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M.A. Venkataramanan
Kelley School of Business

George Vlahakis
University Communications

Last modified: Friday, February 29, 2008

IU's Kelley School of Business rises "Business Week" rankings

Feb. 29, 2008

Editors: For further assistance today, George Vlahakis also can be reached at 812-345-1500.

BLOOMINGTON, Ind. -- Indiana University's Kelley School of Business continues to be ranked among the nation's elite, advancing two places from 18th to16th and second among Big Ten schools in Business Week magazine's new rankings of undergraduate business programs.

Business Week, which announced its third ranking of undergraduate business programs through a Web-cast late Thursday (Feb. 28), also said that Kelley was once again ranked sixth among all public universities. Kelley maintained its "A-plus" grade for its career services operations and received an "A" grade for teaching quality. The school was ranked ninth overall based on the student satisfaction component of the survey and 14th based on input by corporate recruiters.

"Students Say: Integrative curriculum, combining finance, marketing, strategy, and operations, get raves," the magazine's editors wrote in a brief recap of the program.

Kelley's undergraduate program was ranked 18th a year ago. In the most recent ranking of MBA programs, Business Week also ranked Kelley's MBA program 18th.

"There are over 3,000 colleges and universities in the United States that offer business programs. Among them, only about 600 programs are accredited. To rank 16th among them, sixth among public universities and second in the Big Ten places us in very select company. We're in the top 1 percent overall and top 3 percent of nationally accredited programs," said Dan Smith, dean of the Kelley School.

"Companies and our students each tell us that we are providing a world-class educational experience," Smith added. "We have worked very hard to improve our faculty-student ratio in order to provide more personal attention to students, both inside and outside the classroom. Greater emphasis on experiential learning helps to build students' skills in dealing with unstructured problems and as a result, gives them a wider range of career opportunities.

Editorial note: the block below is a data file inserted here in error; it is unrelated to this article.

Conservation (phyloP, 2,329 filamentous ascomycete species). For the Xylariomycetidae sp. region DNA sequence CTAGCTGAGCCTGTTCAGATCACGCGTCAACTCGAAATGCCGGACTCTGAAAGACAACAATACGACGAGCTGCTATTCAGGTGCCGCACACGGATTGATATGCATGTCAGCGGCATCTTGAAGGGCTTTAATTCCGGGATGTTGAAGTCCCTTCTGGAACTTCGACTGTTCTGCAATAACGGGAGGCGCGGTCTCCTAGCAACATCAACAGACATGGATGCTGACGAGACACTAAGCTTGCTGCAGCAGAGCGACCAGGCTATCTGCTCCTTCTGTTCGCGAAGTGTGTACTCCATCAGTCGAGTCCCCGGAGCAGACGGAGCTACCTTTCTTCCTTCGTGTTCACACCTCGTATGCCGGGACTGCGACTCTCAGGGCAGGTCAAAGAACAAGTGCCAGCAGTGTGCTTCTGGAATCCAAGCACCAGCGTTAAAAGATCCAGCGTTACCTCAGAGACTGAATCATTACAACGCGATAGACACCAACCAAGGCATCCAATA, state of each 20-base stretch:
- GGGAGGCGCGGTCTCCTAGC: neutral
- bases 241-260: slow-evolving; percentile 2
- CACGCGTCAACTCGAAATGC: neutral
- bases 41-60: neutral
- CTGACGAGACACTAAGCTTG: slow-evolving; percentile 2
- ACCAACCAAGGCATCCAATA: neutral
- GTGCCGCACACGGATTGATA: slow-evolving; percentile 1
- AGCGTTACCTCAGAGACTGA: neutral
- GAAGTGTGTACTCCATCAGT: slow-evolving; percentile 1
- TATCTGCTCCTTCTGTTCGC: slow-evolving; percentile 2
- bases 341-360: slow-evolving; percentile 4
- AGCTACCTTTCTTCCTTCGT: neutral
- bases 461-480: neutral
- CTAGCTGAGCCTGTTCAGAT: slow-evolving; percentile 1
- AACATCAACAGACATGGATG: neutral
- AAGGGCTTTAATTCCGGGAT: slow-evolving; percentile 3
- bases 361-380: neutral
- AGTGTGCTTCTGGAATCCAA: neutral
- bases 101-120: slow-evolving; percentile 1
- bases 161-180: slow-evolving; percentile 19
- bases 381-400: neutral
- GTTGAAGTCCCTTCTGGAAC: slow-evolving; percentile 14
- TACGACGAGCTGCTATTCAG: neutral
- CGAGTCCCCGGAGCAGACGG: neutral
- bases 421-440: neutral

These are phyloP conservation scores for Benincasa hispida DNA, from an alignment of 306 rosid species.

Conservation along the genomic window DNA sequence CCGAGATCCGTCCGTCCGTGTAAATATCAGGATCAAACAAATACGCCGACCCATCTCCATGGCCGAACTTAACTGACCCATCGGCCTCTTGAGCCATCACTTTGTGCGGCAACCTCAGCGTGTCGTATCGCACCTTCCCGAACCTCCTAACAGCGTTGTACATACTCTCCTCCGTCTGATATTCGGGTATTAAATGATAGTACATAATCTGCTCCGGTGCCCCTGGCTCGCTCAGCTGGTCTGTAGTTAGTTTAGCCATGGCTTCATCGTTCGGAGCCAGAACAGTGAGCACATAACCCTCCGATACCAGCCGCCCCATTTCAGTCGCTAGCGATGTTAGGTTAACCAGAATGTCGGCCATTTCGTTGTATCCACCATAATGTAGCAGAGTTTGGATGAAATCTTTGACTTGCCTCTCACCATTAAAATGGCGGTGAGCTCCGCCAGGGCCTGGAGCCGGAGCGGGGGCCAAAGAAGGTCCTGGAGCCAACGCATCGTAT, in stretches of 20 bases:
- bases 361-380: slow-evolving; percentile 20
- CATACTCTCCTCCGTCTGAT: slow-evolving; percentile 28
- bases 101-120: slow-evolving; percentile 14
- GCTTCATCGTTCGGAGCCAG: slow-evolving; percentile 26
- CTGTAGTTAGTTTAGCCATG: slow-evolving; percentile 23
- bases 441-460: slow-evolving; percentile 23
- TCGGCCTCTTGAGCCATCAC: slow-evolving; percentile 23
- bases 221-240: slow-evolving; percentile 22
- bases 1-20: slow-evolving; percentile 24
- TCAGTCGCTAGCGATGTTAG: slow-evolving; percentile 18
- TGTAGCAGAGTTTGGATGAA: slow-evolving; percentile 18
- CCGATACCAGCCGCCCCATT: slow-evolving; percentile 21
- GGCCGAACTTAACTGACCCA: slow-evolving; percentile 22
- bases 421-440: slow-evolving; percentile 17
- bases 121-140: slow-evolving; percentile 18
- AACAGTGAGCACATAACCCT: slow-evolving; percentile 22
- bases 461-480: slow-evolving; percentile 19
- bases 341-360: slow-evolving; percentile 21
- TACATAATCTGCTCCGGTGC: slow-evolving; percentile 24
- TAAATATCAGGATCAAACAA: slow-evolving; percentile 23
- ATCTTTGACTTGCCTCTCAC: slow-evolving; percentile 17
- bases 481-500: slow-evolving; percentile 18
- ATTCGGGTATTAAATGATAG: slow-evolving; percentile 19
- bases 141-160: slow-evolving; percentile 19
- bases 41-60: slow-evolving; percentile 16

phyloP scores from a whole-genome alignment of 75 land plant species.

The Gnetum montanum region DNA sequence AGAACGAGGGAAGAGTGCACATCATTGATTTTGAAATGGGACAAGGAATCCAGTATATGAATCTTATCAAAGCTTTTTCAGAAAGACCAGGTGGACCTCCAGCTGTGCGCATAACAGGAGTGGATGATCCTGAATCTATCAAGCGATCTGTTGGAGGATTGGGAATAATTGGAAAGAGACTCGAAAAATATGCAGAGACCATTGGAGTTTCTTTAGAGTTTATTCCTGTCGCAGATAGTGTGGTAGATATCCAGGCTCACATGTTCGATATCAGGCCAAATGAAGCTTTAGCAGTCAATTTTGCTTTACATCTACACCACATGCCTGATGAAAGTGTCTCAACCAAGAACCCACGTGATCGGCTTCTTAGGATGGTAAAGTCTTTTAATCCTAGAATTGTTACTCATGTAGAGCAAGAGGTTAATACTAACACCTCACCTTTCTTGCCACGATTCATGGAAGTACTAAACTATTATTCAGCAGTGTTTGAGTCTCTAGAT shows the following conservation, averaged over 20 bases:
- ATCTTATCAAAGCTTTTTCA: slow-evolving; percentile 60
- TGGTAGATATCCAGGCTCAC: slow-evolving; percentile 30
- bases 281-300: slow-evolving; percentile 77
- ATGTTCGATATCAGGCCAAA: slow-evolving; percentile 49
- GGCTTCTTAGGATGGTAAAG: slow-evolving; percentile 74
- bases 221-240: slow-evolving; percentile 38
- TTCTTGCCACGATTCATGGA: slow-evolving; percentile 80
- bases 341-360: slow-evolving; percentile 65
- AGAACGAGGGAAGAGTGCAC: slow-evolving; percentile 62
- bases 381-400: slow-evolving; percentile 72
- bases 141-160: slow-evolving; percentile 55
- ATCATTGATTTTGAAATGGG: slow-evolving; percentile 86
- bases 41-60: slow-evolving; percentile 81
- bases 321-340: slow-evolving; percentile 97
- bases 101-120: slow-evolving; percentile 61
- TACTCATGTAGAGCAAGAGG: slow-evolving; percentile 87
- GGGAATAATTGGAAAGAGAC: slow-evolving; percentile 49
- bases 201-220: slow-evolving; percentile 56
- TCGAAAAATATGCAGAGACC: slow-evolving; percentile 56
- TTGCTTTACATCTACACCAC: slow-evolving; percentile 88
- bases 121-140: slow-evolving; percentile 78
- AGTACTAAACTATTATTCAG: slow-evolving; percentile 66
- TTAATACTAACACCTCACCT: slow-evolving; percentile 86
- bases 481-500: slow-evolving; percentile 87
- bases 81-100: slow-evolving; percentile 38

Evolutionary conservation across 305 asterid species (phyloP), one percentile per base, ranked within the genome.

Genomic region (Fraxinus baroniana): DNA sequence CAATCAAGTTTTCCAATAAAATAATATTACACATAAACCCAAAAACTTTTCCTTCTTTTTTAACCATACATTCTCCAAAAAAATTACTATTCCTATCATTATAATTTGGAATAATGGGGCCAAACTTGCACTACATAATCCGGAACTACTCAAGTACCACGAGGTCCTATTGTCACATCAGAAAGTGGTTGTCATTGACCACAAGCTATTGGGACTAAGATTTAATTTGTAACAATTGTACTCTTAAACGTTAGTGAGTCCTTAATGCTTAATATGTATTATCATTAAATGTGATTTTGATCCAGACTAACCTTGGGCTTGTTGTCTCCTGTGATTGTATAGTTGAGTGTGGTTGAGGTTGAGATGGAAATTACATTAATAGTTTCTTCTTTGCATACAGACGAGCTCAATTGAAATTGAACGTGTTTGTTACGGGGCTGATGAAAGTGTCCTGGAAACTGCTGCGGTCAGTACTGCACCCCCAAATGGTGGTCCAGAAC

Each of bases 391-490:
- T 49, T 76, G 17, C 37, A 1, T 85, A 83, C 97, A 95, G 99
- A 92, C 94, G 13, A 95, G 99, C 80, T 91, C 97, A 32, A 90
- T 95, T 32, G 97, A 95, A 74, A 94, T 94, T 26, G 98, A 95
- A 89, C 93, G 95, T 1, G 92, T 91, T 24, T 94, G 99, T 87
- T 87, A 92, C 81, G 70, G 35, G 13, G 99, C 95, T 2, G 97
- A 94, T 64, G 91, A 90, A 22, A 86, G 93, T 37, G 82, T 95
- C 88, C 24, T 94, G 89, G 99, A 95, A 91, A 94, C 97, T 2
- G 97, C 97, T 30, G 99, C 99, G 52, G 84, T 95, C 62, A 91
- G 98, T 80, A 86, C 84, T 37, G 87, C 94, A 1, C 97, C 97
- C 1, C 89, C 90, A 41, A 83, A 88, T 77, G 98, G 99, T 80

M.A. Venkataramenan

M.A. Venkataramenan

Print-Quality Photo

"Employers have endorsed our approach to learning, as evidenced by the fact that more than 90 percent of our students have job offers before graduation."

The school has a 98 percent graduation rate.

M.A. Venkataramanan, chair of undergraduate programs in the Kelley School and the Lawrence D. Glaubinger professor of business administration, noted that more than 400 companies came to campus this year and conducted more than 12,000 interviews. As a result, the median starting salary for Kelley students went up by 10 percent, or $4,000, this past year.

In the online chat announcing the rankings, Geoff Gloeckler, staff editor for Business Week, said, "For the most part, students seemed happy with recruiting, and I think the starting salary numbers are a big reason for this. At the top 25 schools, the average starting salary went up $3,000 to $54,445. Not bad at all."

Kelley continues to attract top students, as well. The average SAT score of a Kelley student has risen by 75 points in the last two years to 1,253.

Other Indiana schools were included in the rankings. The University of Notre Dame's Mendoza College of Business, a private school, was ranked third and Purdue University was ranked 62nd this year.